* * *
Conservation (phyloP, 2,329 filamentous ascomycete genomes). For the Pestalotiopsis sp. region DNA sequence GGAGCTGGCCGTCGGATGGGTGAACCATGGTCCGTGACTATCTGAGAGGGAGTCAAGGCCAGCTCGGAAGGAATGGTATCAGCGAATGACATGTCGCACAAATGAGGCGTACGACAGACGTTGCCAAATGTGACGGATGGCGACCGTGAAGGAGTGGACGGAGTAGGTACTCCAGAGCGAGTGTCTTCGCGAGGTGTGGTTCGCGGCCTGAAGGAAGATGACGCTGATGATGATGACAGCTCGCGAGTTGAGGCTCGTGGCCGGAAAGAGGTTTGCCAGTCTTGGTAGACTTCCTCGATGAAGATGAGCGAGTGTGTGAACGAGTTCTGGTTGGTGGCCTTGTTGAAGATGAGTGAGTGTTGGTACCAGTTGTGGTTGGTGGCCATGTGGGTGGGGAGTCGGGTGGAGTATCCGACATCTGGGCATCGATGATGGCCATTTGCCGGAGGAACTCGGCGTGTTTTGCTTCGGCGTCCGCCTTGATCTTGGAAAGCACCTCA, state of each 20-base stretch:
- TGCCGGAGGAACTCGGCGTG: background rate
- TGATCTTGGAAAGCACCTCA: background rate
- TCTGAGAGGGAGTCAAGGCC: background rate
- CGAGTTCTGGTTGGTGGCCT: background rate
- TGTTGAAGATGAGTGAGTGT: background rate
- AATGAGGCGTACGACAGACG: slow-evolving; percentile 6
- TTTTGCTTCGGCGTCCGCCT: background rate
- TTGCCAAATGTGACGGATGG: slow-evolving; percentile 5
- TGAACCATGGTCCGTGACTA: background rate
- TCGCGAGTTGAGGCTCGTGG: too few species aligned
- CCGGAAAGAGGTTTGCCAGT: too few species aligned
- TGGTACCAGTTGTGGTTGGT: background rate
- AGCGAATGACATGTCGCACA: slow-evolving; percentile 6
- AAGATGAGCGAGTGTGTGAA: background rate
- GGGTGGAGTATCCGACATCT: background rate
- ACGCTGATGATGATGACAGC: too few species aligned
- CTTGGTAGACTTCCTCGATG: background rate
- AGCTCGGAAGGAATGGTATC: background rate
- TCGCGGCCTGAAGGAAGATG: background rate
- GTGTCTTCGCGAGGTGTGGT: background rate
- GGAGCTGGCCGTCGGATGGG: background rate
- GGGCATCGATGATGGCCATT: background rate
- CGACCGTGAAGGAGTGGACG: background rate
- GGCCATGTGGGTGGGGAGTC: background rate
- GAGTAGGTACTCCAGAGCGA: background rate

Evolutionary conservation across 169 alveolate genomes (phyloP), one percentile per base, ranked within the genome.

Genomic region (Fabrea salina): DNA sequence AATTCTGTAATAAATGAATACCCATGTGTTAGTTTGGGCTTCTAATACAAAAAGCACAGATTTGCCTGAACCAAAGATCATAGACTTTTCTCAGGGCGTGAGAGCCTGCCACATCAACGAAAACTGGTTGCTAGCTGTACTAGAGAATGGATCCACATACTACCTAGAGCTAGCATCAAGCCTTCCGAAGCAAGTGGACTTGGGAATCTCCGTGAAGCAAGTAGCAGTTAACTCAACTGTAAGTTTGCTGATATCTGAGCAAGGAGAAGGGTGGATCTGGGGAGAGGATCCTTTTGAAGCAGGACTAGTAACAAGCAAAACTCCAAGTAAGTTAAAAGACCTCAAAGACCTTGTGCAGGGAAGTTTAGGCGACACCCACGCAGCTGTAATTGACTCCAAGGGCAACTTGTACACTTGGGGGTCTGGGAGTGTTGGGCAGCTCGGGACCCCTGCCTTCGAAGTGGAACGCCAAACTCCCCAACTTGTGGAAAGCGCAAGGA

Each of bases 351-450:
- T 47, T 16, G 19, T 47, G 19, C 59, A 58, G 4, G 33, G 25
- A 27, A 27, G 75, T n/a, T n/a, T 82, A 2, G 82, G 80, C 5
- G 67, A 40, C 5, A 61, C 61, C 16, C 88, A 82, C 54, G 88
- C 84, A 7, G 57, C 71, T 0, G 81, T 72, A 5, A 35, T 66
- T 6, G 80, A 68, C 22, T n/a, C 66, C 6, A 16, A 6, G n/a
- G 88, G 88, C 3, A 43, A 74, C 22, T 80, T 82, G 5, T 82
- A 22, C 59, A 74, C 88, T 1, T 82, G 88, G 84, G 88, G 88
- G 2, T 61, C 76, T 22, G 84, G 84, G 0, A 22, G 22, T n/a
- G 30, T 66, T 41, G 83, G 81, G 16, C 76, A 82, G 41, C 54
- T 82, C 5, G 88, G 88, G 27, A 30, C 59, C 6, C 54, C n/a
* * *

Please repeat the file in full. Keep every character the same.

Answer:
Conservation (phyloP, 2,329 filamentous ascomycete genomes). For the Pestalotiopsis sp. region DNA sequence GGAGCTGGCCGTCGGATGGGTGAACCATGGTCCGTGACTATCTGAGAGGGAGTCAAGGCCAGCTCGGAAGGAATGGTATCAGCGAATGACATGTCGCACAAATGAGGCGTACGACAGACGTTGCCAAATGTGACGGATGGCGACCGTGAAGGAGTGGACGGAGTAGGTACTCCAGAGCGAGTGTCTTCGCGAGGTGTGGTTCGCGGCCTGAAGGAAGATGACGCTGATGATGATGACAGCTCGCGAGTTGAGGCTCGTGGCCGGAAAGAGGTTTGCCAGTCTTGGTAGACTTCCTCGATGAAGATGAGCGAGTGTGTGAACGAGTTCTGGTTGGTGGCCTTGTTGAAGATGAGTGAGTGTTGGTACCAGTTGTGGTTGGTGGCCATGTGGGTGGGGAGTCGGGTGGAGTATCCGACATCTGGGCATCGATGATGGCCATTTGCCGGAGGAACTCGGCGTGTTTTGCTTCGGCGTCCGCCTTGATCTTGGAAAGCACCTCA, state of each 20-base stretch:
- TGCCGGAGGAACTCGGCGTG: background rate
- TGATCTTGGAAAGCACCTCA: background rate
- TCTGAGAGGGAGTCAAGGCC: background rate
- CGAGTTCTGGTTGGTGGCCT: background rate
- TGTTGAAGATGAGTGAGTGT: background rate
- AATGAGGCGTACGACAGACG: slow-evolving; percentile 6
- TTTTGCTTCGGCGTCCGCCT: background rate
- TTGCCAAATGTGACGGATGG: slow-evolving; percentile 5
- TGAACCATGGTCCGTGACTA: background rate
- TCGCGAGTTGAGGCTCGTGG: too few species aligned
- CCGGAAAGAGGTTTGCCAGT: too few species aligned
- TGGTACCAGTTGTGGTTGGT: background rate
- AGCGAATGACATGTCGCACA: slow-evolving; percentile 6
- AAGATGAGCGAGTGTGTGAA: background rate
- GGGTGGAGTATCCGACATCT: background rate
- ACGCTGATGATGATGACAGC: too few species aligned
- CTTGGTAGACTTCCTCGATG: background rate
- AGCTCGGAAGGAATGGTATC: background rate
- TCGCGGCCTGAAGGAAGATG: background rate
- GTGTCTTCGCGAGGTGTGGT: background rate
- GGAGCTGGCCGTCGGATGGG: background rate
- GGGCATCGATGATGGCCATT: background rate
- CGACCGTGAAGGAGTGGACG: background rate
- GGCCATGTGGGTGGGGAGTC: background rate
- GAGTAGGTACTCCAGAGCGA: background rate

Evolutionary conservation across 169 alveolate genomes (phyloP), one percentile per base, ranked within the genome.

Genomic region (Fabrea salina): DNA sequence AATTCTGTAATAAATGAATACCCATGTGTTAGTTTGGGCTTCTAATACAAAAAGCACAGATTTGCCTGAACCAAAGATCATAGACTTTTCTCAGGGCGTGAGAGCCTGCCACATCAACGAAAACTGGTTGCTAGCTGTACTAGAGAATGGATCCACATACTACCTAGAGCTAGCATCAAGCCTTCCGAAGCAAGTGGACTTGGGAATCTCCGTGAAGCAAGTAGCAGTTAACTCAACTGTAAGTTTGCTGATATCTGAGCAAGGAGAAGGGTGGATCTGGGGAGAGGATCCTTTTGAAGCAGGACTAGTAACAAGCAAAACTCCAAGTAAGTTAAAAGACCTCAAAGACCTTGTGCAGGGAAGTTTAGGCGACACCCACGCAGCTGTAATTGACTCCAAGGGCAACTTGTACACTTGGGGGTCTGGGAGTGTTGGGCAGCTCGGGACCCCTGCCTTCGAAGTGGAACGCCAAACTCCCCAACTTGTGGAAAGCGCAAGGA

Each of bases 351-450:
- T 47, T 16, G 19, T 47, G 19, C 59, A 58, G 4, G 33, G 25
- A 27, A 27, G 75, T n/a, T n/a, T 82, A 2, G 82, G 80, C 5
- G 67, A 40, C 5, A 61, C 61, C 16, C 88, A 82, C 54, G 88
- C 84, A 7, G 57, C 71, T 0, G 81, T 72, A 5, A 35, T 66
- T 6, G 80, A 68, C 22, T n/a, C 66, C 6, A 16, A 6, G n/a
- G 88, G 88, C 3, A 43, A 74, C 22, T 80, T 82, G 5, T 82
- A 22, C 59, A 74, C 88, T 1, T 82, G 88, G 84, G 88, G 88
- G 2, T 61, C 76, T 22, G 84, G 84, G 0, A 22, G 22, T n/a
- G 30, T 66, T 41, G 83, G 81, G 16, C 76, A 82, G 41, C 54
- T 82, C 5, G 88, G 88, G 27, A 30, C 59, C 6, C 54, C n/a